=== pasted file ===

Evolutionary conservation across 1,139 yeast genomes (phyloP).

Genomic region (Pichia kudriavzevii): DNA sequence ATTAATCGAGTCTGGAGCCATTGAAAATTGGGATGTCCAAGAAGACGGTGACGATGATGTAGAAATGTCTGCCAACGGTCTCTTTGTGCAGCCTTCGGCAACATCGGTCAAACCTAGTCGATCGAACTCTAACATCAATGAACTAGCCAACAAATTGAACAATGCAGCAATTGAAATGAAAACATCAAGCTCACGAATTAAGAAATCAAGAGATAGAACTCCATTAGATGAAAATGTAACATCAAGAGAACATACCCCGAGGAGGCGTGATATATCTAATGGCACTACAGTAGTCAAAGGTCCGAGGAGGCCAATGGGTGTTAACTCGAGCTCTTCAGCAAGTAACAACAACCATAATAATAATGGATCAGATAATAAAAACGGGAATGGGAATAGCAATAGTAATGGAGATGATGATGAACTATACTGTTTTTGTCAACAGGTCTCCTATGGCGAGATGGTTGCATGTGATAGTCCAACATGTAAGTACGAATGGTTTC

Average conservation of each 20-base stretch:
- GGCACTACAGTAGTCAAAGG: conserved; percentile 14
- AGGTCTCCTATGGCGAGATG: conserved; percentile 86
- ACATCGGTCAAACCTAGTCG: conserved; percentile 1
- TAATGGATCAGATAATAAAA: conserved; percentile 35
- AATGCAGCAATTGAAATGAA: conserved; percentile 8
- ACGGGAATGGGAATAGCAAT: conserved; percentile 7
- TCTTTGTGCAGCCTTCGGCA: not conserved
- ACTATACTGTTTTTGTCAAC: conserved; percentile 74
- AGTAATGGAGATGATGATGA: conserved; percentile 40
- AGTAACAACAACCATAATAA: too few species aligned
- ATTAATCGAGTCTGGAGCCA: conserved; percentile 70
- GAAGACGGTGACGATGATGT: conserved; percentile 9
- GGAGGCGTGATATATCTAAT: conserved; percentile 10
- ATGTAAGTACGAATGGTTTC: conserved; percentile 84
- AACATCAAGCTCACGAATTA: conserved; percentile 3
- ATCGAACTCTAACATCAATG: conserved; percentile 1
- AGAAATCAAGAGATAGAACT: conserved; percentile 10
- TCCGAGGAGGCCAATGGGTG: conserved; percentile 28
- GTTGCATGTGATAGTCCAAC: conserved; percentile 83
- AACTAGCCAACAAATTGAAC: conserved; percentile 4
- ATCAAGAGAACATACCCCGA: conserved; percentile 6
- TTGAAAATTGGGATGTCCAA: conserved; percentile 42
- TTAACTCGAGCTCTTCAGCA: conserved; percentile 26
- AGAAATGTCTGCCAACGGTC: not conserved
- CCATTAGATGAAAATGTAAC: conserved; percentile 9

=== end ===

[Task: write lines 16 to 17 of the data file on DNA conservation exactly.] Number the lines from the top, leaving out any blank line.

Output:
- GGAGGCGTGATATATCTAAT: conserved; percentile 10
- ATGTAAGTACGAATGGTTTC: conserved; percentile 84